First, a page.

2

My question is a fairly simple one, but consists of multiple clauses:

  • Is it legal for you to drink in a car if you are not the person driving it?
  • Is there (and if there is, what is it) a difference if the vehicle is a taxi or limousine, meaning the driver is paid for service?
  • Is there a difference among different States in the US regarding this?

On a personal note, I don't see the problem with drinking if you are not the one who's driving. I guess the laws regarding this (if exists) were written because they are worried that drivers will be more likely to drink themselves if they see people drinking right next to them.

3

Wikipedia says:

Open containers in vehicles

Prohibition of Open Containers of Alcohol in Motor Vehicles as of 2009 To comply with the TEA-21 rules of the federal Department of Transportation, a state's motor vehicle open container laws must:

  • Prohibit both possession of any open alcoholic beverage container and consumption of any alcoholic beverage in a motor vehicle;
  • Cover the passenger area of any motor vehicle, including unlocked glove compartments and any other areas of the vehicle that are readily accessible to the driver or passengers while in their seats;
  • Apply to all open alcoholic beverage containers and all alcoholic beverages, including beer, wine, and spirits that contain one-half of one percent or more of alcohol by volume;
  • Apply to all vehicle occupants except for passengers of vehicles designed, maintained or used primarily for the transportation of people for compensation (such as buses, taxi cabs, and limousines) or the living quarters of motor homes;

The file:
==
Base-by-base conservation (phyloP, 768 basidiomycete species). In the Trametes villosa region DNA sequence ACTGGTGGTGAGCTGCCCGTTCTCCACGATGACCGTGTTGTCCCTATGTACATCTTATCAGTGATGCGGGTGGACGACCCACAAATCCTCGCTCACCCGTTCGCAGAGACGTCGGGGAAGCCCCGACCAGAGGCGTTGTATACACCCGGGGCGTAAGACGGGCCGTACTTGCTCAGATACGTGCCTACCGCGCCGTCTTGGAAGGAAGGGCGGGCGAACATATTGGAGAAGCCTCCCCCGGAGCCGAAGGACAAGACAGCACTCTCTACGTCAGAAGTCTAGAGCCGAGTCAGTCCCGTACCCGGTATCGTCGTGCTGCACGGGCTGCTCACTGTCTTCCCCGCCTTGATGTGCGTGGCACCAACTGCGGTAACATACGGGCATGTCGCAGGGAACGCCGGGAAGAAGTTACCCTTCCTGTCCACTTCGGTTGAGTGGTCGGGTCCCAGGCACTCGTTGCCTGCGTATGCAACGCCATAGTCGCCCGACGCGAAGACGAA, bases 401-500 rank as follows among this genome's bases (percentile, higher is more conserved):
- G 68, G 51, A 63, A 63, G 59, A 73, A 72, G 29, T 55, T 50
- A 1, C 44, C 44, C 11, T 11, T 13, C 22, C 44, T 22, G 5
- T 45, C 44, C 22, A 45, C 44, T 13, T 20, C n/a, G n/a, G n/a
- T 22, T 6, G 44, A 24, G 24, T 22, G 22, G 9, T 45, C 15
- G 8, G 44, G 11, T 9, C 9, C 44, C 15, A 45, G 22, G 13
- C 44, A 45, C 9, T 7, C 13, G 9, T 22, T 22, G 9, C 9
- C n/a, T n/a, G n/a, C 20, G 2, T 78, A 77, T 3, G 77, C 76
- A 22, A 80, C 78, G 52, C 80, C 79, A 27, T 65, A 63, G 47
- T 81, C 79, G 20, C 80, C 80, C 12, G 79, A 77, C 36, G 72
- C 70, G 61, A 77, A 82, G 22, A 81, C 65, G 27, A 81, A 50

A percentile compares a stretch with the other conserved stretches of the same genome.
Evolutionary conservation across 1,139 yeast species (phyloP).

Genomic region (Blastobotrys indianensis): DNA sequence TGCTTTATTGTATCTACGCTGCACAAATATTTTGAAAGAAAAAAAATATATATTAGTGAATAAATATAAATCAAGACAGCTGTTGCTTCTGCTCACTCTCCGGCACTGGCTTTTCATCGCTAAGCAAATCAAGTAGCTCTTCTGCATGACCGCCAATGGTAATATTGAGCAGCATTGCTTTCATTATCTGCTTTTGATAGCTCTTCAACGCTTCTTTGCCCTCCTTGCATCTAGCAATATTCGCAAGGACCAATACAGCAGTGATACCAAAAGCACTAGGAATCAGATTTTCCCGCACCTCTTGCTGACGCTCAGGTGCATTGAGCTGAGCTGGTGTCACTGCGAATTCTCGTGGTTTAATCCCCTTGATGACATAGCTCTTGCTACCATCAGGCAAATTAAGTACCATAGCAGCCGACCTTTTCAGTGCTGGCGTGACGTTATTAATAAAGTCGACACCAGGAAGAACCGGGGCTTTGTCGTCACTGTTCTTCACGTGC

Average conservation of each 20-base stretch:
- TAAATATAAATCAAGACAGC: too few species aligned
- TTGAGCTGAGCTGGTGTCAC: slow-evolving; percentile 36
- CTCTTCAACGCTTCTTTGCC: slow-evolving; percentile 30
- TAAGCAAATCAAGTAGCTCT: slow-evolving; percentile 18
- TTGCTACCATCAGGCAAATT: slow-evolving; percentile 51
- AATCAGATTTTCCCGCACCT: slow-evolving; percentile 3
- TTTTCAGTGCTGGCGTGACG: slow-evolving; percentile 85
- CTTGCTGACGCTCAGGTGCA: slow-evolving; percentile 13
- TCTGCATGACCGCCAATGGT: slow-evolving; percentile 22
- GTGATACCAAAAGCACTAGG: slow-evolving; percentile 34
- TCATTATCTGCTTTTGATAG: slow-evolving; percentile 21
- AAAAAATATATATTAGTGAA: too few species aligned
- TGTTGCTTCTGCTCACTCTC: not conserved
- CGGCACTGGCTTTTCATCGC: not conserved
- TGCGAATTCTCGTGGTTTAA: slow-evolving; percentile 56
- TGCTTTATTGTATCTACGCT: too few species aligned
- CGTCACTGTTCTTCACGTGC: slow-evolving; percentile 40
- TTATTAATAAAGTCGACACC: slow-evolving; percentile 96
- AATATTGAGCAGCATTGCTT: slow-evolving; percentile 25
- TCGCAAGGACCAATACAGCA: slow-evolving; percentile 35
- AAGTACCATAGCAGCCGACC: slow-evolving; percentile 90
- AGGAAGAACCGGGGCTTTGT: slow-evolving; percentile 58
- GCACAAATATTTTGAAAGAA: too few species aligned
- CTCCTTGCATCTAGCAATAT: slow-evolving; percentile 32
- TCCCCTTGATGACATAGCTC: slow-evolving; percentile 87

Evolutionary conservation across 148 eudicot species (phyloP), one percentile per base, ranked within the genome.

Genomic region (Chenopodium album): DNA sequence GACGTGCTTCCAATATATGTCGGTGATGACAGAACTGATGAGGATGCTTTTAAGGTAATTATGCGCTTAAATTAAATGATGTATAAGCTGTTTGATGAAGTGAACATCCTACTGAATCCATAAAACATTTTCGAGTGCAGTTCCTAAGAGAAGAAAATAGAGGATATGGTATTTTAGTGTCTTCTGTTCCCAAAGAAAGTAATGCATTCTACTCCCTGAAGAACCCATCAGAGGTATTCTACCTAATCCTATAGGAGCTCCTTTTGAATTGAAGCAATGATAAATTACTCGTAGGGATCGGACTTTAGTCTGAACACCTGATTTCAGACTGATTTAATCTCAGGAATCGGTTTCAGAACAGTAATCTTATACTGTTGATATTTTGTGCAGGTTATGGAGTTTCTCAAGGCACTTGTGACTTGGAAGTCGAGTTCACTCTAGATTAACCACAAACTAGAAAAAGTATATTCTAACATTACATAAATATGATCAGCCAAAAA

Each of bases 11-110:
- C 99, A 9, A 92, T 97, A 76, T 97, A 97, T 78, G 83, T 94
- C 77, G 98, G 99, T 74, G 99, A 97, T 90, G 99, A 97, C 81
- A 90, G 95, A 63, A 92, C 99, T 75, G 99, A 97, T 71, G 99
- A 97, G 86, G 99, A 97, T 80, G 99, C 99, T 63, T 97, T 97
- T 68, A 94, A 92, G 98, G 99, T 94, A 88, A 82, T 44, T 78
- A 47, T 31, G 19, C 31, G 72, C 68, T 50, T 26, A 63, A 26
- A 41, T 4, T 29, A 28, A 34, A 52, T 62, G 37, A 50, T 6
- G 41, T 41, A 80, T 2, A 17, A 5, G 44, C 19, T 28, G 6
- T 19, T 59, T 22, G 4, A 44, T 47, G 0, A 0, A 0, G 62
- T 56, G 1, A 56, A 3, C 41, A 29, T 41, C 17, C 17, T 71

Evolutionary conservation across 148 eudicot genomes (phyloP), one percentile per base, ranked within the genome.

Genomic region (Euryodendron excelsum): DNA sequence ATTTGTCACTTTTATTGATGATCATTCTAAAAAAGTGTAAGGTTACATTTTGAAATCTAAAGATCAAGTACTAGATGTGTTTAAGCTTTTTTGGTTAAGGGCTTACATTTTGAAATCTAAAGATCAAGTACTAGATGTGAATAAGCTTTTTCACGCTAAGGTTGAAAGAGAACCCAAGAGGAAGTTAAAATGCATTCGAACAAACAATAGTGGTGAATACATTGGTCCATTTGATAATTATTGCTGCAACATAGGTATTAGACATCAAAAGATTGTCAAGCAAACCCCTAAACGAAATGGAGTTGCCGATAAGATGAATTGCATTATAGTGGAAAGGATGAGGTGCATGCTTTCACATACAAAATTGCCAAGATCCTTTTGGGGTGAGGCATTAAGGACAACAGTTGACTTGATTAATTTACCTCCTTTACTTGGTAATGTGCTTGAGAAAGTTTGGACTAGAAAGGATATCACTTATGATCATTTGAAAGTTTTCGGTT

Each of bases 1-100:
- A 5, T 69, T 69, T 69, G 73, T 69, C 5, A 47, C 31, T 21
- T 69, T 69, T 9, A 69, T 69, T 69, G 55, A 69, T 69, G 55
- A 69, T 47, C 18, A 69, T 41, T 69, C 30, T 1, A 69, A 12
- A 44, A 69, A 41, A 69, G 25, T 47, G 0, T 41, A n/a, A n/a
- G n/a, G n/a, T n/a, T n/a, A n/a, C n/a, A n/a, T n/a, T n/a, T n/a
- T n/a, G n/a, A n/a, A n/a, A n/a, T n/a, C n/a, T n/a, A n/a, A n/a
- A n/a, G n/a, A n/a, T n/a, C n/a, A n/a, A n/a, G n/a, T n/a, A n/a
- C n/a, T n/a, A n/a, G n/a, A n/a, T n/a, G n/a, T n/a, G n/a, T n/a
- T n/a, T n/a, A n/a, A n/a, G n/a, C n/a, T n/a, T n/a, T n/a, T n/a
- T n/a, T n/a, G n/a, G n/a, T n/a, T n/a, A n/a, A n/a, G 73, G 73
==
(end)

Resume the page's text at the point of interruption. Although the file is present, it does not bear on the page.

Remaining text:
• Apply to all vehicles on a public highway or the right-of-way (i.e. on the shoulder) of a public highway;
  • Require primary enforcement of the law, rather than requiring probable cause that another violation had been committed before allowing enforcement of the open container law.

Currently, 39 states and the District of Columbia are in compliance. Alaska, Louisiana, Tennessee, and Wyoming have similar limits on the possession of open containers in vehicles, but not to the level of TEA-21 compliance.

TL;DR:

  • Open container not allowed in vehicle, even if it's a passenger using it.
  • Exception for buses, taxis, limos.
  • There may be differences in some states.
  • 2
    It's also possible that there are municipalities that enforce their alcohol restrictions on people in vehicles. – phoog Jan 29 '16 at 16:26
-1

In New South Wales, Australia the answer is a passenger in a private vehicle can drink alcohol. It is illegal to have an open container of alcohol on public transport. Strangely, it is illegal to consume any food or drink in a taxi except water.

https://nswcourts.com.au/articles/can-i-drink-alcohol-while-in-a-car/

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